Report co-chair Tom Steyer, the retired founder of Farallon Capital Management, said that investors need to "get to a place where the calculation of a value of a company includes how they are handling this problem."

The report's GOP contributors were moderates, including Bloomberg and former Reagan Secretary of State George Shultz, and follows a series of recent warnings from groups that included middle-of-the-road Republicans.

Last month, 16 retired three- and four-star generals and admirals released a report calling climate change "a catalyst for conflict" that may lead to instability and disrupt global networks of trade and resources.

But global warming remains a politically polarized issue. Gallup's March 2014 poll found that just 42 percent of Republicans think most scientists believe global warming is occurring, compared with 82 percent of Democrats.

A report released in late May by the conservative-leaning U.S. Chamber of Commerce argued that the administration's new rule would cost $51 billion annually by 2030 and lead to a loss of 224,000 jobs.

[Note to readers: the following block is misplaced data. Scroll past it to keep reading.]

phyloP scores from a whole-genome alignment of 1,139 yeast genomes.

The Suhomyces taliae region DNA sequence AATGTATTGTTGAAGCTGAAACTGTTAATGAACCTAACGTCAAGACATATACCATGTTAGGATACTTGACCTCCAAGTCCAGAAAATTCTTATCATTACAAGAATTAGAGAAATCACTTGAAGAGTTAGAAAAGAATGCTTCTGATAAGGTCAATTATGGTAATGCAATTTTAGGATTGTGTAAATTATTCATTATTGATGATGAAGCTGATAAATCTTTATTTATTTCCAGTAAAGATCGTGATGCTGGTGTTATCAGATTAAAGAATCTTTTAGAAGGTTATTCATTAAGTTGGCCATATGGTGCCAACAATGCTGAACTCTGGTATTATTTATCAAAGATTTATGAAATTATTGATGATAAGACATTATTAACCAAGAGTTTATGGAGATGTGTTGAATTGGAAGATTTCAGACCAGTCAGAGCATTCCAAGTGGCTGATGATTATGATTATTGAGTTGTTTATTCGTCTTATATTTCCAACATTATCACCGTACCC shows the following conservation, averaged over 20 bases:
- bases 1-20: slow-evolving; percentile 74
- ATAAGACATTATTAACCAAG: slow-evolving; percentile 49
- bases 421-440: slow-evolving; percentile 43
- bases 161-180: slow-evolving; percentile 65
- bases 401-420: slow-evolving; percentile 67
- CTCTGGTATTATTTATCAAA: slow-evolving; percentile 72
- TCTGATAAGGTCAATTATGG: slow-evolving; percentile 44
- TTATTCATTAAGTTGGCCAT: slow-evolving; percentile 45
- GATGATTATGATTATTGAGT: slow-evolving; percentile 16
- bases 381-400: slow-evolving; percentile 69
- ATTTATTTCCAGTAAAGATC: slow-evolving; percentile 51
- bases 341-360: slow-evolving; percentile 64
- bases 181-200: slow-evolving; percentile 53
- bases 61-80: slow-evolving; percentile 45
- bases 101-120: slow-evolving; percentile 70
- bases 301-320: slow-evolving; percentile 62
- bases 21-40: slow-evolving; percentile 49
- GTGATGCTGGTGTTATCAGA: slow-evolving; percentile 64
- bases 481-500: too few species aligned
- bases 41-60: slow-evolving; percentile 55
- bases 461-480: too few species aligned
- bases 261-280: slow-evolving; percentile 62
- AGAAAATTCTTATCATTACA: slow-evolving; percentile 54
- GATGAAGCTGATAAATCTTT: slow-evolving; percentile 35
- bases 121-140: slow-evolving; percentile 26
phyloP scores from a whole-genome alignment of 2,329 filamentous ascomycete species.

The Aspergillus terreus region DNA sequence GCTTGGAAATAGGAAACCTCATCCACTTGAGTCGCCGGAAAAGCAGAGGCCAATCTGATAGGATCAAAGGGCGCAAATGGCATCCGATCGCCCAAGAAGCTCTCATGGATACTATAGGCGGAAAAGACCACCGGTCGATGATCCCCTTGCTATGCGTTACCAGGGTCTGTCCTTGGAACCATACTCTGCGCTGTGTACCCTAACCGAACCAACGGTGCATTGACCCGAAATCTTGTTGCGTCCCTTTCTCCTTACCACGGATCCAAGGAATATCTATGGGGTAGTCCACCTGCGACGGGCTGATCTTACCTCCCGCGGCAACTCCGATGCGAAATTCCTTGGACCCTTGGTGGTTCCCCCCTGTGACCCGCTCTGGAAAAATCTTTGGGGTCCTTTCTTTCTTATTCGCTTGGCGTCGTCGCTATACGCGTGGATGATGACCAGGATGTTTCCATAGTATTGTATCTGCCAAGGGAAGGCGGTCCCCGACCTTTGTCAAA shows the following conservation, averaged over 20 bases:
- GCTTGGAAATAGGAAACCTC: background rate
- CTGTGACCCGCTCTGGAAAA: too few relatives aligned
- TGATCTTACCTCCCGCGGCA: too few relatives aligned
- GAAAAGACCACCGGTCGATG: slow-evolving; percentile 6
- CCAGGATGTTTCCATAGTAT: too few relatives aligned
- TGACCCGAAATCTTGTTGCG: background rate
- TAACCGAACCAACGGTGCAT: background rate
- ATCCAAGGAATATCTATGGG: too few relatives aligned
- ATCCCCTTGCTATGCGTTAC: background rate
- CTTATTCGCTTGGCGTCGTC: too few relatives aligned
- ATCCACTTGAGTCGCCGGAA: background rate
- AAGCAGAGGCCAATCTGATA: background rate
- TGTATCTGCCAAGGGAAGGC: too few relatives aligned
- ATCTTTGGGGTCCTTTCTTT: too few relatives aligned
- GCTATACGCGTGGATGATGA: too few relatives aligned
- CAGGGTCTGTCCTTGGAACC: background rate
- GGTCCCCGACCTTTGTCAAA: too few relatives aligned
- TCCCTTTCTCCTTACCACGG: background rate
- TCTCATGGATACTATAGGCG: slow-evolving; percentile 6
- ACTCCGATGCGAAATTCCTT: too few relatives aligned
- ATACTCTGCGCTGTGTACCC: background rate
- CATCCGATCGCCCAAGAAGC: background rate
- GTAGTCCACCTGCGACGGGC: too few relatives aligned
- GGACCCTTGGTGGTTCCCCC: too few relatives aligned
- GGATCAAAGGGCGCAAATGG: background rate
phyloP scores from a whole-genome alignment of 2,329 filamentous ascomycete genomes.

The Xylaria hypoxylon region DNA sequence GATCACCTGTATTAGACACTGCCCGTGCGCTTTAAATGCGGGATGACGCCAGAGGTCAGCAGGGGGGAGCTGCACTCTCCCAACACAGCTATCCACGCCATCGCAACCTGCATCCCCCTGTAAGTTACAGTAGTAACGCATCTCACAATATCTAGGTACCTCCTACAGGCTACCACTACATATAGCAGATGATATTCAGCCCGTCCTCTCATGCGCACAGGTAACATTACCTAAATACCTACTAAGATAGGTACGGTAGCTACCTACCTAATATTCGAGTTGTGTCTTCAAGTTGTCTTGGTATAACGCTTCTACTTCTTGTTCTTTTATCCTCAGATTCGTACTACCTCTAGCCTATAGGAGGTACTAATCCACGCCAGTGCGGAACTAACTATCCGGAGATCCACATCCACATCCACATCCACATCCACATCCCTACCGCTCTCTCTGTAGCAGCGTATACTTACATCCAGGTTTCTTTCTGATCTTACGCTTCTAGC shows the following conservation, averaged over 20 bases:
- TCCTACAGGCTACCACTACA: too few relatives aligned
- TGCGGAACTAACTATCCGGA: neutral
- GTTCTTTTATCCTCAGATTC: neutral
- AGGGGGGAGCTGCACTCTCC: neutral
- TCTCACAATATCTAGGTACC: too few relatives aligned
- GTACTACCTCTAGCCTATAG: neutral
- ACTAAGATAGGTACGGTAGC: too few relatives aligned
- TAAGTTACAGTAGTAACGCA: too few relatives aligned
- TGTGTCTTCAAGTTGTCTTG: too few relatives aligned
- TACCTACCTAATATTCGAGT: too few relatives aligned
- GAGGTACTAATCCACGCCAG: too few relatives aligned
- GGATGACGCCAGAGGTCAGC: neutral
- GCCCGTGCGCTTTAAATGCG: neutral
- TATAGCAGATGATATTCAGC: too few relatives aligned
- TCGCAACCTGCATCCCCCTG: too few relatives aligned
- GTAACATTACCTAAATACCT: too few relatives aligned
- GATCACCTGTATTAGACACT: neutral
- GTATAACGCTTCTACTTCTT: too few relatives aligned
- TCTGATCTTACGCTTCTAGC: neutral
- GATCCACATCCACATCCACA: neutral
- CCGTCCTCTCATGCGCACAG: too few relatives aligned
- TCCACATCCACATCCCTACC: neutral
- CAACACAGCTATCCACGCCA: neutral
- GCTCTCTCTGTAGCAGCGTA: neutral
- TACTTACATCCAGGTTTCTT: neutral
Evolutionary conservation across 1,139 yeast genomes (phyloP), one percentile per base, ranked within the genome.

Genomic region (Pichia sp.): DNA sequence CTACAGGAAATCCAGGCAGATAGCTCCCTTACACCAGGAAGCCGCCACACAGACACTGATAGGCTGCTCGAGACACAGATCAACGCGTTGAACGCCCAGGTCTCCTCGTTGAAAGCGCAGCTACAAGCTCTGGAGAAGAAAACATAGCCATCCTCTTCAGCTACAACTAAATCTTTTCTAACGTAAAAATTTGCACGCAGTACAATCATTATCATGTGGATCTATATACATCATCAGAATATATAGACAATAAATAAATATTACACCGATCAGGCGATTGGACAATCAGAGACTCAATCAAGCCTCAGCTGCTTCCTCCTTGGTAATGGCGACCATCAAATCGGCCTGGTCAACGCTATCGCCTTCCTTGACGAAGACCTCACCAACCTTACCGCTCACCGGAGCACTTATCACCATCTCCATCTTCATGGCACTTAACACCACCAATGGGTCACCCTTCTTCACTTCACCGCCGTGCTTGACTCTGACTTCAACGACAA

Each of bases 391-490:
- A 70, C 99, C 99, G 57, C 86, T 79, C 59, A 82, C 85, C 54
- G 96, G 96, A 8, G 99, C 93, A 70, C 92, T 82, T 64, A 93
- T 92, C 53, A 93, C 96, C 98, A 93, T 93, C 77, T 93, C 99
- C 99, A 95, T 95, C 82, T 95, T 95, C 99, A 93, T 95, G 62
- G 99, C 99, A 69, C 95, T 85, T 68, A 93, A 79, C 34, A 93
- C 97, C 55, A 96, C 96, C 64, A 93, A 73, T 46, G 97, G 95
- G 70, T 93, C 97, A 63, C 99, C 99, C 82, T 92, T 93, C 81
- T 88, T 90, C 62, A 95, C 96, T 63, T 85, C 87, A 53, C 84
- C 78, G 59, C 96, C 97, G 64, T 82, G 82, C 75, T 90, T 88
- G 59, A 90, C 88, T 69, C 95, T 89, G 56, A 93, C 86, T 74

Here are five of the rmost dire warnings from Tuesday's report:

1. A lot of coastal property and infrastructure is at risk.

The report warns that within the next 15 years, higher sea levels and storm surges will likely increase the average annual cost of coastal storms along the eastern seaboard and the Gulf of Mexico by somewhere between $2 billion to $3.5 billion. Adding in potential changes in hurricane rates and severity, the likely increase in average annual losses grows to up to $7.3 billion, bringing the total annual price tag for all coastal storms to $35 billion.

"If we stay on our current climate path," the report says, "some homes and commercial properties with 30-year mortgages in places in Virginia, North Carolina, New Jersey, Alabama, Florida, and Louisiana and elsewhere could quite literally be underwater before the note is paid off."

2. Farms face a significant decrease in crop yields.

Because of climate change, some midwestern and southern counties could see a decline in agricultural yields of more than 10 percent over the next 5 to 25 years, with a 1-in-20 chance of yield losses of more than 20 percent.